LOS ANGELES (KABC) -- Los Angeles Unified School District officials and representatives from United Teachers Los Angeles were in court Tuesday over the union's right to a strike.
LAUSD took the union to court, saying it did not provide the district with enough notice for a possible strike. Union reps said they told the district of the strike date on Dec. 19.
Some 30,000 teachers are slated to strike Thursday morning, affecting nearly half a million students over a dispute that boils down to class sizes and pay raises.
"The money is there it just needs to be allocated to the right resources," parent Kweisi Gharreau said.
RELATED: Guide for LAUSD parents should a strike happen
Parents showed up at the L.A. Unified school board meeting, with most showing support for the teachers union.
"Teachers are being villainized in the media and through the rumor-mill and I think that's a tragedy," parent Roslyn Chaplin said.
Like many LAUSD families, Brian Schwartz spent the week debating on whether to take his daughters to school or not if there is a strike.
"I want them to learn this stuff. They're learning math, they're learning English, they're learning all these basic, fundamental skills. And to think they might not learn some of it or miss some of it because there's a strike is kind of disappointing," he said.
He was in junior high in 1989 the last time UTLA went on strike. It lasted nine days. He remembers school being disorganized and doesn't think his girls will learn much if they go to school on Thursday, but he's going to send them.
"How do I best support the teachers, right? Sending them to school? Not sending them to school? What's the right thing to do? It's hard to find out what the right thing to do is. It will show the district that they need the teachers. I think that having all the kids there will overwhelm them and hopefully force them back to the bargaining table to give the teachers what they need," he said.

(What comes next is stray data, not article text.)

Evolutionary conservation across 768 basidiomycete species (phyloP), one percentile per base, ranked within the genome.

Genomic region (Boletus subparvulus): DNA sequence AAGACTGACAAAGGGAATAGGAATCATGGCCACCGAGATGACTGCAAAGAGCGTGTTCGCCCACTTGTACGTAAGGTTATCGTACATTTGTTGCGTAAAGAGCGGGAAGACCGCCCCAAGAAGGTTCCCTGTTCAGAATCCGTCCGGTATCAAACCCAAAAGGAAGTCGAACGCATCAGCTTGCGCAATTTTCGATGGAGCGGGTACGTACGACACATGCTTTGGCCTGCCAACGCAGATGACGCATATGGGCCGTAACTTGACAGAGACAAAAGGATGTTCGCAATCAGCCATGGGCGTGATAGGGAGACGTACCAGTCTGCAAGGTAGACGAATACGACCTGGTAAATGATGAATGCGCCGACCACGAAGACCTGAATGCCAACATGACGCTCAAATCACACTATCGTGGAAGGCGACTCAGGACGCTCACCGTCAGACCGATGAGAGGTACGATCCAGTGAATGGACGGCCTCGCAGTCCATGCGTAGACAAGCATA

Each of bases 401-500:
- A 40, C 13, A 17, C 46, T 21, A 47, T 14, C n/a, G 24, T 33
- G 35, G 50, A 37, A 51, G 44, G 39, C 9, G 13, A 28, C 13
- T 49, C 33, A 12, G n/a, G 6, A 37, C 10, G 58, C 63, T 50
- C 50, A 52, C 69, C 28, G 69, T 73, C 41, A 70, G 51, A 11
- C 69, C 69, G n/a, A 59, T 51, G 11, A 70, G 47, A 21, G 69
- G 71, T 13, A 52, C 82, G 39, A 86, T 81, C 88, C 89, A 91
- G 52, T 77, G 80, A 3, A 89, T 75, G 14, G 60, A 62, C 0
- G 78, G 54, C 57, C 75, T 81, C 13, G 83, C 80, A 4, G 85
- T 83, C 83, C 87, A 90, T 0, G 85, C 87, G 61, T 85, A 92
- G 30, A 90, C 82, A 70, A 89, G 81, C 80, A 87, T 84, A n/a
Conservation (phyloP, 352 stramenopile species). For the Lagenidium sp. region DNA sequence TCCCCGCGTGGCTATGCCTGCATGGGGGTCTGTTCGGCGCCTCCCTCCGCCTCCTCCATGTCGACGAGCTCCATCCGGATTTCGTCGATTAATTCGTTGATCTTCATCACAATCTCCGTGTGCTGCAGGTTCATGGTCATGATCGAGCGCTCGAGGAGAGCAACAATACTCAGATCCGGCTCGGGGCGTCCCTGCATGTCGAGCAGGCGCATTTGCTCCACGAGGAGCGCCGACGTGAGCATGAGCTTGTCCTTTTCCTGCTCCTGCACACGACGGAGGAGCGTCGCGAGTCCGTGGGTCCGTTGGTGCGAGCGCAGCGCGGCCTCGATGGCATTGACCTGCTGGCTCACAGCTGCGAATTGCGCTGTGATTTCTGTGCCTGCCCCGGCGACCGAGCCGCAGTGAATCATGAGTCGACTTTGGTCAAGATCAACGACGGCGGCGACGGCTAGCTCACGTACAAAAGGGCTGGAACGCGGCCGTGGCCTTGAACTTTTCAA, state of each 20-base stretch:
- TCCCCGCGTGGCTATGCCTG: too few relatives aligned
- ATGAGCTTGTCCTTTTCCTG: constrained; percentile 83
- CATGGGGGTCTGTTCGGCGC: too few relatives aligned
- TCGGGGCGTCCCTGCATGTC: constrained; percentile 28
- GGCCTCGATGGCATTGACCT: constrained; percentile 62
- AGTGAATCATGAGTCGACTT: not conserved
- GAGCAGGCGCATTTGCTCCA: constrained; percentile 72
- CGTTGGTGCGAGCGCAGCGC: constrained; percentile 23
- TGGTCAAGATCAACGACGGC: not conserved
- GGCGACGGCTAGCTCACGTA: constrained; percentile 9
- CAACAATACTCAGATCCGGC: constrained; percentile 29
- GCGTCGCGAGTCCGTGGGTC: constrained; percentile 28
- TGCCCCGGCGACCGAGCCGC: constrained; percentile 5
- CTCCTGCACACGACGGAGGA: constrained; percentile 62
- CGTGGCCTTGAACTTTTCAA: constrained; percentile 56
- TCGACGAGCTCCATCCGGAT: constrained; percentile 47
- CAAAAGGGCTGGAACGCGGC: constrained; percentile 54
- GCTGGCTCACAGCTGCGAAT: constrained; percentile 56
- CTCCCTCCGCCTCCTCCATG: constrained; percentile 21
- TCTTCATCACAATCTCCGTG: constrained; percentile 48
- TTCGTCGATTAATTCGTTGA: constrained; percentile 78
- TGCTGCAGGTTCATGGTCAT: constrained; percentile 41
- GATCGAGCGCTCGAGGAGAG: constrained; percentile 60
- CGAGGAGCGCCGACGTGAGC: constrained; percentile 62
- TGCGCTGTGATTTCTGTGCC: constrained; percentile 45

The union has created its own villain as well - by painting school Superintendent Austin Beutner as a deep-pocket business executive who is hoarding nearly $2 billion in surplus funds. But Beutner said most of that money is already slotted to go to teachers if they agree to the contract.
"If they wish to bring in an independent auditor - challenge these numbers, find any other money, find anything in the closet or in the cupboard - and we will certainly invest it in our students," he said.
Beutner said the union Monday rejected the proposal that would have added nearly 1,000 new teachers, nurses and other staff.
Union representatives said that the deal offered affected future employees' health plans as well as increased class sizes, among other discrepancies.
Both sides are still expected to sit down Wednesday morning in one last negotiation before a possible strike. It would be first LAUSD teachers strike in 30 years.
By the end of the day, no ruling in court was made on whether teachers could go on strike on Thursday or not.
LAUSD teachers strike still set for Thursday following court meeting